Carly Fiorina's leadership style was more autocratic. Task orientation (concerned with the organisation and procedures) was high and the people orientation (concerned with feelings and views of people) was low. It would have also been a reason for HP's success. It doesn't mean that she was not at all concerned with the views of people, but she gave more preference to task orientation. Fiorina introduced a policy of laying-off the bottom five percent of under performers, in order to push performance standards up at HP.
This policy was in sharp contrast to the earlier HP culture, where poor performers were given a chance to improve over a one-year period. The new approach was so similar to the 'ABC system' (categorizes high performing and under performing employees) followed by GE that critics said 'Fiorina looked like she would be the next Jack Welch. ' Fiorina encouraged employees to take more risks for faster decision-making. Before, people were reluctant to make decisions until they had all the facts. Fiorina has changed that. She has made it okay for people to take risks and go with just 80 percent of the data.
Some of Fiorina's leadership characteristics, however, met with a less positive response from the employees. Lay-offs, they said, had become so frequent and widespread in HP that a culture of fear prevailed among HP employees. Employees no longer felt secure in their jobs. Some employees of HP found Fiorina's attitude arrogant and self-serving. There was a belief that the previous CEOs talked about the company as we. But Fiorina may have used the word I too much. Fiorina demonstrates that there are a lot of styles out there. That's great for women.
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It makes a nice contrast to some of the stereotypical notions of women in leadership roles. CONCLUSION The real challenge for Fiorina still lay ahead. HP needs to increase its revenue that had been stagnant for several years. Fiorina had succeeded in bringing HP's PC business back into profit. The trend of HP's printing and imaging division accounting for most of the company's profits is continuing. The credit for this goes to the way in which Carly Fiorina leads HP. A successful strategy is one where it is designed to work with the current and future environment.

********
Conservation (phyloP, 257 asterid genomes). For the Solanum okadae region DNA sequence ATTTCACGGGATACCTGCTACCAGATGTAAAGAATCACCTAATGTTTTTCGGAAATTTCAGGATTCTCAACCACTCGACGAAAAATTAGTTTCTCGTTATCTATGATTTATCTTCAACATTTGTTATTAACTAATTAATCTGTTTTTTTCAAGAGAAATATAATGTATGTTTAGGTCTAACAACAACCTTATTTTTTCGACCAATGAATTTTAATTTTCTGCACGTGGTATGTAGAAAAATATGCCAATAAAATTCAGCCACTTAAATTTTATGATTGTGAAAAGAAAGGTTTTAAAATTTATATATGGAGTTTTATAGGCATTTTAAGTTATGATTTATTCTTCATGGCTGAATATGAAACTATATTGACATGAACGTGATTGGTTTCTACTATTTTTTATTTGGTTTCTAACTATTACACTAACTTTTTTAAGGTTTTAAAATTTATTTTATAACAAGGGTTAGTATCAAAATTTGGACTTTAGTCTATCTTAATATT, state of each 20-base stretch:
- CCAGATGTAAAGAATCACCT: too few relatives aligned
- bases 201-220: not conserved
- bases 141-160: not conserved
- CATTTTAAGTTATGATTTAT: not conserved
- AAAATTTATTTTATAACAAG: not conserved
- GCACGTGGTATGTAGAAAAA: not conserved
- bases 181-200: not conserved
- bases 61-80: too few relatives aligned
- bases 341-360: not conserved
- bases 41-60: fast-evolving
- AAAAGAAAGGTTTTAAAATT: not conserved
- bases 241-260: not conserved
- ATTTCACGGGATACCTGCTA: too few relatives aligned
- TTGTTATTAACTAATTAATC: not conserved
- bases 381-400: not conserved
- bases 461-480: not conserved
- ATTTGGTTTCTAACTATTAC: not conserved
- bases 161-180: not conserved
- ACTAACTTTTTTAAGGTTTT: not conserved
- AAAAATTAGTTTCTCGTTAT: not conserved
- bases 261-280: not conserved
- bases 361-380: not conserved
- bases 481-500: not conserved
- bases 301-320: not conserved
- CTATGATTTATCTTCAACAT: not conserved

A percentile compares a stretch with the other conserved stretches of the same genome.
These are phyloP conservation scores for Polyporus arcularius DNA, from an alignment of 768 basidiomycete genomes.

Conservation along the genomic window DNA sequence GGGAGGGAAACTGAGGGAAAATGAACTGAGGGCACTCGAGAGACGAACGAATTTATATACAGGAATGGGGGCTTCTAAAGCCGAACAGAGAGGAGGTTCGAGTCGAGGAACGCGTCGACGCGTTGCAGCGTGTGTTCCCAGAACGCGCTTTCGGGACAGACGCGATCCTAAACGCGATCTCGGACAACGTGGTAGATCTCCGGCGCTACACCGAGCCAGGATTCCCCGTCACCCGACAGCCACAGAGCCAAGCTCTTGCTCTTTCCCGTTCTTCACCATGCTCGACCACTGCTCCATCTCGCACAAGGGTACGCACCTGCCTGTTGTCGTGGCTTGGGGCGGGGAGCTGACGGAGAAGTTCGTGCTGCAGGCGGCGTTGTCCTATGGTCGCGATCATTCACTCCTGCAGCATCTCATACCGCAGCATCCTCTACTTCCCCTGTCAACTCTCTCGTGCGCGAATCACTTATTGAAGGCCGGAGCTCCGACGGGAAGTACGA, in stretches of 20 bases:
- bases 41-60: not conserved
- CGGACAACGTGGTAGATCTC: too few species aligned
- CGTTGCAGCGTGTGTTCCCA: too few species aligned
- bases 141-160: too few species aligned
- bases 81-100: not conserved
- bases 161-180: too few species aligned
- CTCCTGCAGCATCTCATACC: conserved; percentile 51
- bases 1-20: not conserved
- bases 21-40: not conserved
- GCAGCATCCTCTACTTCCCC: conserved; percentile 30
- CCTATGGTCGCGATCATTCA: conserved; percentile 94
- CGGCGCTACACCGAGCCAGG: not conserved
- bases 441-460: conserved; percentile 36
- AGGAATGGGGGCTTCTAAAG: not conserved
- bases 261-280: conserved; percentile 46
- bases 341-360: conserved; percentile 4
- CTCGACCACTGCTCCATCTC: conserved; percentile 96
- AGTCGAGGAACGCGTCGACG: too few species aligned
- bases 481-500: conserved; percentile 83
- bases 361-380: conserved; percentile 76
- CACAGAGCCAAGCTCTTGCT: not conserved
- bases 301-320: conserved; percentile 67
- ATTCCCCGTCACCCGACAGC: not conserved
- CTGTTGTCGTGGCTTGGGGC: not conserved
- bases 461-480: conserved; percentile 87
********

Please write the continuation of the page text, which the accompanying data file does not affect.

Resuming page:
Strategic Change is not a crisis solution. Fiorina cannot rely on a successful strategy for long. She should revitalize HP's competitive advantage continuously as new market players enter and current competitors imitate the offerings. However change is not always successful and the reasons may be abundant. APPENDIX 1 The HP WAY-HP's ORGANISATIONAL VALUES HP's organisational values shaped its strategies and practices, including Management by Wandering Around (MBWA), Management by Objectives (MBO), the Open Door Policy and Open Communication. The HP Way became the center of HP's management style.
Individuals at each level contributed to company goals by developing objectives, which were integrated with those of their superiors, as well as other departments. Flexibility and innovation in recognizing alternative approaches to meeting objectives provided an effective means of meeting customer needs. Written plans ensures that accountability existed throughout the organisation. OPEN DOOR POLICY This policy gave employees the freedom to express their dissent with the management without having to worry about adverse consequences. The policy was based on trust and integrity.
It encouraged the employees to speak out openly on issues relating not only to the business or the job but also the progress of their own career. OPEN COMMUNICATION HP believed that people performed well, given the right tools, training and information. Open Communication aimed at promoting teamwork among employees, customers and other stakeholders. MANAGEMENT BY WANDERING AROUND (MBWA) This informal communication practice helped managers to get updated on activities in their departments. A manager always reserved some time to walk through the department or be available for impromptu discussions.
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